In 2019, the UK Government passed legislation committing it to bringing greenhouse gas emissions to net zero by 2050. The first major economy in the world to do so, the UK increased its target from the original 80% reduction on the recommendation of the Committee on Climate Change, the UK’s independent climate advisory board. The net zero target has been embraced by many companies in response to their stakeholders’ increased focus on tackling climate change.
One company helping to make this target a reality is Aerofoil Energy, whose technology has proven to be a game-changer for supermarkets and their refrigeration assets. We spoke with the company’s Commercial Director, Nicholas Burke, to find out more about Aerofoils and understand the impact they are having on the grocery retail sector.
Open-fronted multi-deck fridges – those typically seen in supermarkets – employ a curtain of refrigerated air blown down across the open front of the shelves in order to maintain the contents at a consistent target temperature. However, much of this cold ‘air curtain’ spills out of the front of the cabinet and into the store aisles. Not only is this wasteful from an energy perspective, but it also causes ‘cold-aisle syndrome’ with a consequent negative impact on the customer.
“In simple terms, we deploy Aerofoils on the edge of each shelf in this moving current of cold air, and instead of creating lift or downforce as they would on an aeroplane or racing car, they have the effect of drawing the cold air stream back into the fridge” says Nicholas. “About 70% of the energy consumed by open-fronted fridges is for generating and maintaining the air curtain, and so by controlling it with Aerofoil technology and preventing it from spilling from the cabinet, we can significantly improve energy efficiency, at the same time creating warmer aisle temperatures.”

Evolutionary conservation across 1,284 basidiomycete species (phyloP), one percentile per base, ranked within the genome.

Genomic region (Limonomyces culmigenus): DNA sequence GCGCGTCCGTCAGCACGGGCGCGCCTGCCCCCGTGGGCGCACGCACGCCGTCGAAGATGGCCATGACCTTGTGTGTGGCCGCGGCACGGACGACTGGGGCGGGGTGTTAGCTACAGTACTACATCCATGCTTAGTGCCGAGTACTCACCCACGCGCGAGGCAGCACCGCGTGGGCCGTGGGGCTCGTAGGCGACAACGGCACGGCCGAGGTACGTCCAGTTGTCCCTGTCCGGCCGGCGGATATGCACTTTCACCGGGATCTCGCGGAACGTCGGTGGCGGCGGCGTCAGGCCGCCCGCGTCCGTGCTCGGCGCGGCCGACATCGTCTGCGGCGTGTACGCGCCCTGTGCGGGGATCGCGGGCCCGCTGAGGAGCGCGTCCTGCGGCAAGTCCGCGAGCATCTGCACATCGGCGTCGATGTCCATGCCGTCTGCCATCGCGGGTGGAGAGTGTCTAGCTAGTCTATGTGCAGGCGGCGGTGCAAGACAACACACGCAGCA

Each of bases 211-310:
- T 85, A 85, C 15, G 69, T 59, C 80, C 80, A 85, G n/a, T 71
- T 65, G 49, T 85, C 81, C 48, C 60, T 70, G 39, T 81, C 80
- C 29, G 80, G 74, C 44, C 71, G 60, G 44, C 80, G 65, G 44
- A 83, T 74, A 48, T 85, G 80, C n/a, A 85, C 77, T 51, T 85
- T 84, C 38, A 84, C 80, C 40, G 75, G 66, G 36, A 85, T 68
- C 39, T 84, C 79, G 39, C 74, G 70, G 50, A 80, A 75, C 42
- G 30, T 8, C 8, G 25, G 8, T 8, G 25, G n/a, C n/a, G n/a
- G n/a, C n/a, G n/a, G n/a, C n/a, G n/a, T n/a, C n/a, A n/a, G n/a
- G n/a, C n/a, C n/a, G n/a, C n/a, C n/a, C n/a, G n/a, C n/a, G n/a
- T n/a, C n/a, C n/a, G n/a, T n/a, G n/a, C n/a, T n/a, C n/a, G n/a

The concept of using Aerofoils in this way was invented by Paul McAndrew, Aerofoil Energy’s founder and CEO. Coming from a background in engineering and refrigeration, Paul realized that the problem with open-fronted fridges was aerodynamic in nature. Shortly after setting up the company in 2013, he started a collaboration with Williams Advanced Engineering (WAE), which was then part of the Williams Formula 1 Group. Nicholas explains the rationale:
“My brother Matthew, a member of WAE’s leadership team, was scouting for early-stage ventures in the technology space that Williams could partner with, bringing to bear its expertise in areas such as computation fluid dynamics, materials fabrication, prototyping and testing. Matthew set up a partnership with Aerofoil Energy in 2014 with the objective of modelling and refining the profile of the Aerofoil blade and enhancing its performance in readiness for testing in a store environment. At that point, I joined in to source funding.”
Nicholas’ original role was as lead angel and between 2015 and 2018 he arranged four rounds of funding for Aerofoil Energy. Previously working with the investment banking arm of the World Bank Group, Nicholas had a wealth of experience evaluating early-stage ventures, which helped the company prepare for new investment and speeded up the process of raising money. Recalling the early rounds, Nicholas says:
“Our first challenge was to raise enough money to finance the early prototyping and testing, but also to establish a suitable corporate structure that could support further investment and an ongoing research and development programme. We only raised a modest amount of equity capital in the first instance, sourced from just four of us; my brother, myself and two friends.”
“The company’s rapid transition from technology development to full commercialization enabled us to reach profitability quickly.”
Utilizing his own experience and the resources available online, including those provided by UKBAA, Nicholas maintained his lead role in subsequent rounds, building on the success of the first round and funding key stages in the development and commercialization of the company’s technology.